Continuing the anti-gun movement sweeping the nation, New Jersey’s $76.7 billion pension system has sold off all investments in a semi-automatic rifle manufacturer.
Following a bi-monthly meeting, the State Investment Council revealed this week that it had unloaded a $1.9 million stake in Vista Outdoor, maker of semi-automatic weapons.
“After the tragedy in Parkland, we examined our holdings to identify companies which might be adversely financially impacted by a changing landscape as it relates to certain types of firearms,” Chris McDonough, director of the state Department of the Treasury’s Division of Investment, said in a statement.
Vista Outdoor was the only holding the agency found that manufactures semi-automatic or automatic weapons for civilian use, he said. The state had already been reducing the position over time. Then, he added, “consistent with our fiduciary responsibility, we recently sold our remaining position based on the merits of the investment.”
The council also decided it will seek further actions related to civilian firearm makers and retailers through its recently created group that focuses on environment, social, and governance questions.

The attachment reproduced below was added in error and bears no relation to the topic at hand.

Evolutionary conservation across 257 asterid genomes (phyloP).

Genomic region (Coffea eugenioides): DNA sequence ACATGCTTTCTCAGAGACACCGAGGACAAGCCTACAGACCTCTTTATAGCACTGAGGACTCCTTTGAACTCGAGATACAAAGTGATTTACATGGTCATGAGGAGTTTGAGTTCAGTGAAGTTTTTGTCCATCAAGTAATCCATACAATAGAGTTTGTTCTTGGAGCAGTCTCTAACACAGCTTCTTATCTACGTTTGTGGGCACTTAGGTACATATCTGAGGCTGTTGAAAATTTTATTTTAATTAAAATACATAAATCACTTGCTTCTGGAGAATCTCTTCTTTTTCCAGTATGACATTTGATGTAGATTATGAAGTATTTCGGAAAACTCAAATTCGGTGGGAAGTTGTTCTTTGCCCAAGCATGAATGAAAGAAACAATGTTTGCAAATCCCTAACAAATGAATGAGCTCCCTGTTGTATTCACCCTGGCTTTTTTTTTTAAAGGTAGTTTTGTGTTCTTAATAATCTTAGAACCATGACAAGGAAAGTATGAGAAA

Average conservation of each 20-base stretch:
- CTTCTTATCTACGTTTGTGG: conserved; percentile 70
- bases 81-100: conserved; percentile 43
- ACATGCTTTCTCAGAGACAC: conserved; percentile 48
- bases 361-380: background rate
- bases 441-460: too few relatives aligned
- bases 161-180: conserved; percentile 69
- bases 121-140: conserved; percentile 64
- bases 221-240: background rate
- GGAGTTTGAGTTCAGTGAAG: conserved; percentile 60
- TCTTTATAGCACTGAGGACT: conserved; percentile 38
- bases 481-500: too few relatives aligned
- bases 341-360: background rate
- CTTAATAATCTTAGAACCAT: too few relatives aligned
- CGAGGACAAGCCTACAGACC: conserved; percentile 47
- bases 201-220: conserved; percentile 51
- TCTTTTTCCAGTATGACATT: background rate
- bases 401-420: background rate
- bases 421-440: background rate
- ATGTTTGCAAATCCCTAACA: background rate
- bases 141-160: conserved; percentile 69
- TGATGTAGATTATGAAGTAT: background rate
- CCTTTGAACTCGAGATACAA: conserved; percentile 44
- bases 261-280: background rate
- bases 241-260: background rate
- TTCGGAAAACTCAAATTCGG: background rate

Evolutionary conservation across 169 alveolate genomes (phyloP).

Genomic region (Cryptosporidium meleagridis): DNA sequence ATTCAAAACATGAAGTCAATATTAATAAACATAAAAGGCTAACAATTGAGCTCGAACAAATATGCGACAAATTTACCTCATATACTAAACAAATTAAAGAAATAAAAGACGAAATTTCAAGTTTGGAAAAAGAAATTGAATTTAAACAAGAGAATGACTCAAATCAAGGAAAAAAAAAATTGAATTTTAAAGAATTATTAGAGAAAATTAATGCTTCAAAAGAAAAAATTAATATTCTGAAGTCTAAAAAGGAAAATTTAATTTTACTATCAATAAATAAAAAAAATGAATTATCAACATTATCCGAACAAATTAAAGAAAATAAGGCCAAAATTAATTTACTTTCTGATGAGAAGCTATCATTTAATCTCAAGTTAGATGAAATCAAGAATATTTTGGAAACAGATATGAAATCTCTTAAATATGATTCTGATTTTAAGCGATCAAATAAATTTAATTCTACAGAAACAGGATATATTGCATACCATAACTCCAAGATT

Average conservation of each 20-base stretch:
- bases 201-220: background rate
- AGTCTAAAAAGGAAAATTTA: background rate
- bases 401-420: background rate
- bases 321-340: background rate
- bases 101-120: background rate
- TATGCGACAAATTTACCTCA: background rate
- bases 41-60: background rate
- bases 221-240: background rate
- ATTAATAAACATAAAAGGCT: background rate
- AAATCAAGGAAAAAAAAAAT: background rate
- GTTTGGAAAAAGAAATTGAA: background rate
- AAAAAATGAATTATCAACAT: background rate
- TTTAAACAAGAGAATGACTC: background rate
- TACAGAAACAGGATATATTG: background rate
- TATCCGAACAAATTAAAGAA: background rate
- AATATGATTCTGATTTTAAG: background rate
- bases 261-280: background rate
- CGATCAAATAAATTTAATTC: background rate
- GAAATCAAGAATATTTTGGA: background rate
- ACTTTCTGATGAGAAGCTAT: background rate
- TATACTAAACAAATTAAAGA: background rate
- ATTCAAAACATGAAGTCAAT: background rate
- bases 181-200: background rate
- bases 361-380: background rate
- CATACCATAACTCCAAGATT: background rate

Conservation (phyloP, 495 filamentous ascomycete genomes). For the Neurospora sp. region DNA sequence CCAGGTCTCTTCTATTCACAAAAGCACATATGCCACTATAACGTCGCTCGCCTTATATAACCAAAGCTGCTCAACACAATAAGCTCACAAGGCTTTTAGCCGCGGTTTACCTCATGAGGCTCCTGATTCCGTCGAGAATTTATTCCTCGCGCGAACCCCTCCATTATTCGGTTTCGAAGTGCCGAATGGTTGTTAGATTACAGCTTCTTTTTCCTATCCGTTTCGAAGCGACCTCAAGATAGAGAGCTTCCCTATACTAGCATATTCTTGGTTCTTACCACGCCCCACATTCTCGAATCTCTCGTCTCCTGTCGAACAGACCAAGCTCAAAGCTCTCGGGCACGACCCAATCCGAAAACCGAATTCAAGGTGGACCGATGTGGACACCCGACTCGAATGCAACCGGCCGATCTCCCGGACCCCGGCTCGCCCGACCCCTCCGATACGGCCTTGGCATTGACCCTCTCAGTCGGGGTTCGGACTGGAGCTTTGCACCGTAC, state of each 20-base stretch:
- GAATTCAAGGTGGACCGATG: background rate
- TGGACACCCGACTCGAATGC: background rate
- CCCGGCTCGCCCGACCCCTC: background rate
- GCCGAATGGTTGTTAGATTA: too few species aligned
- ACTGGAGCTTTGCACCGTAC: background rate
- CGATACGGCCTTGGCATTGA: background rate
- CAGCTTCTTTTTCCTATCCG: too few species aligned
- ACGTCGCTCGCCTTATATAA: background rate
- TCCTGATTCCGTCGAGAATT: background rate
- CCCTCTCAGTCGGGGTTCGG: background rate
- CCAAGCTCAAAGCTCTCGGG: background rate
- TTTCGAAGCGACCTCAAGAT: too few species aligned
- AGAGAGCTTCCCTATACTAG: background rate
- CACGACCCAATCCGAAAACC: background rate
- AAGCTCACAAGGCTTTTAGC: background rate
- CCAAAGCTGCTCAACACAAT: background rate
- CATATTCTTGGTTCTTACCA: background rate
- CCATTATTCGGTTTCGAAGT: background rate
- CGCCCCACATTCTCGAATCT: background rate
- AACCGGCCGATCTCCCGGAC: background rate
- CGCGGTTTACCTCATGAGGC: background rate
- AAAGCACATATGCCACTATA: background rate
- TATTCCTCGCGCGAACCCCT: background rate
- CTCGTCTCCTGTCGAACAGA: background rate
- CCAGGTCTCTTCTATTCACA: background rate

Acting state Treasurer Elizabeth Maher Muoio commended the decision, calling it a “wise investment strategy.”
This action is in tune with a recent bill introduced in the state legislature that calls for a ban on investments with guns and ammunition companies, requiring the state to divest existing holdings within two years. New Jersey still has about $35 million in gun stocks, including more than 40,000 shares in American Outdoor Brands (formerly Smith & Wesson Holding). The $1.9 million Vista Outdoor divestment is the first of several sales planned for firearms shares.
Plans for the remaining shares have not yet been announced, but other pension funds, including California’s CalPERS and CalSTRS, Massachusetts’ Pension Reserves Investment Management, and the Connecticut Retirement Plans and Trust Funds have also been under scrutiny from their state investment committees and treasurers to divest from their firearms allocations.
Such actions are in direct response to the shooting which took place at Marjory Stoneman High School in Parkland, Florida, on Valentine’s Day, where 17 people were killed by a gunman using a semi-automatic AR-15 assault rifle.